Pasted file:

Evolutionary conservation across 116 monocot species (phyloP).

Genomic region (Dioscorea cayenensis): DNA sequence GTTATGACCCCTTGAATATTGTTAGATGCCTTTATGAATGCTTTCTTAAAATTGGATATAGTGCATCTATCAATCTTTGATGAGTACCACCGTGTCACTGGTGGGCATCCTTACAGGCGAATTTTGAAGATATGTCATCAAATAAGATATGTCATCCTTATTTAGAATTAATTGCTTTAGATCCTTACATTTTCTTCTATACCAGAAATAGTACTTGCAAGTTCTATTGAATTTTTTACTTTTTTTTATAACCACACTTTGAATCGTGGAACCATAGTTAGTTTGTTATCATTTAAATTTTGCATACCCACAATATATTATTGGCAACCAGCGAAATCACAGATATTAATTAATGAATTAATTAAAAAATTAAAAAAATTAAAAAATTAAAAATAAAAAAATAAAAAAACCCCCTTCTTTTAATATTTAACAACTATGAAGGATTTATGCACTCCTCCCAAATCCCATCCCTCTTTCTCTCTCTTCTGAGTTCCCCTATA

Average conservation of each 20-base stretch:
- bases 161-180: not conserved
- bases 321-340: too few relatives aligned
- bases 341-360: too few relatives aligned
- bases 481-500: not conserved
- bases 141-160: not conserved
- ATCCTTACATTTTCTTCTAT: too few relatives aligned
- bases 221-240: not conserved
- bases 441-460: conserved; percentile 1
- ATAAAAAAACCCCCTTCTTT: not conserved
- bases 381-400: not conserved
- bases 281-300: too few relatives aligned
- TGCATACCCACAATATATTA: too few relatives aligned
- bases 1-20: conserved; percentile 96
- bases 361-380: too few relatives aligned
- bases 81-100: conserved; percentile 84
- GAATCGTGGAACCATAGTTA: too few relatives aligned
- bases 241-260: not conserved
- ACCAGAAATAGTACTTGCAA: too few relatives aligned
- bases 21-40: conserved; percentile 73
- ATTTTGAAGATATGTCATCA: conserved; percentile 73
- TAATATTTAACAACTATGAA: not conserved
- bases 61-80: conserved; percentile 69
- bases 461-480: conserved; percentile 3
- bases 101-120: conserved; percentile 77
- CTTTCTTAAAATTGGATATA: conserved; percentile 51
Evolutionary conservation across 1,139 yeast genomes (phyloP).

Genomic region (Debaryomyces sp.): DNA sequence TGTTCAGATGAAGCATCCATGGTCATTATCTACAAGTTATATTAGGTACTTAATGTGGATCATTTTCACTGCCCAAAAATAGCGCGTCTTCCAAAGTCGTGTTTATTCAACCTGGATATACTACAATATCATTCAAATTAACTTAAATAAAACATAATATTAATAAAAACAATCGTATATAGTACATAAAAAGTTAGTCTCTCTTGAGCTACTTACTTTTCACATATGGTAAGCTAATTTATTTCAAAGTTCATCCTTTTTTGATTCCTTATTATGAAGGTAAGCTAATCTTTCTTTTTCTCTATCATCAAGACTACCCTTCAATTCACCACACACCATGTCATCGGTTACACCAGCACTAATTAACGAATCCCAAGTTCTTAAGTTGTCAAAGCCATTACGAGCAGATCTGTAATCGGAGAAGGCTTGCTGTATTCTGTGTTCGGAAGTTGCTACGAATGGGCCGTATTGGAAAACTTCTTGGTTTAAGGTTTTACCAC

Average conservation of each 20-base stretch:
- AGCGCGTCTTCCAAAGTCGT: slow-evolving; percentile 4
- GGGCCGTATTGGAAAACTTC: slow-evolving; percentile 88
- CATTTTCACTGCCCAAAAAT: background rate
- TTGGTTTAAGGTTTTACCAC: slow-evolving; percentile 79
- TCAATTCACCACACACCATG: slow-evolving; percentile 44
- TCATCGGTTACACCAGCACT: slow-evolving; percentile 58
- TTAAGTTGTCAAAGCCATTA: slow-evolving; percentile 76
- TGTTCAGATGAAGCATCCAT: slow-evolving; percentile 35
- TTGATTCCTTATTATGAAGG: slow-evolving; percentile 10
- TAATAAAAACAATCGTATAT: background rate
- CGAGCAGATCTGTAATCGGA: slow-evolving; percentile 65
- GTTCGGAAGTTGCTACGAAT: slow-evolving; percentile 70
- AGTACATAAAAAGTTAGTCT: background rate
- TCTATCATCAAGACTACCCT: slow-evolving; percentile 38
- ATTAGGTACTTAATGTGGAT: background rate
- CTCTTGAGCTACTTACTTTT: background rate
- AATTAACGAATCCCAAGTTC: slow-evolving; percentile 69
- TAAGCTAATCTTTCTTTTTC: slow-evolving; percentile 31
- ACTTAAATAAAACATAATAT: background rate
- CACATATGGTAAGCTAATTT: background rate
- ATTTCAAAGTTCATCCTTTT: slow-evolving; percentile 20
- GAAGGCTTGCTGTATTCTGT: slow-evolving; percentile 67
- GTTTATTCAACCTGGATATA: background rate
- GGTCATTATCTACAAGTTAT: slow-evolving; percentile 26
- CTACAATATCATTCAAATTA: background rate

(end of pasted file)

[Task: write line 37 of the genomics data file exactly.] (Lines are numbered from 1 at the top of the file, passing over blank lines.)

- TCATCGGTTACACCAGCACT: slow-evolving; percentile 58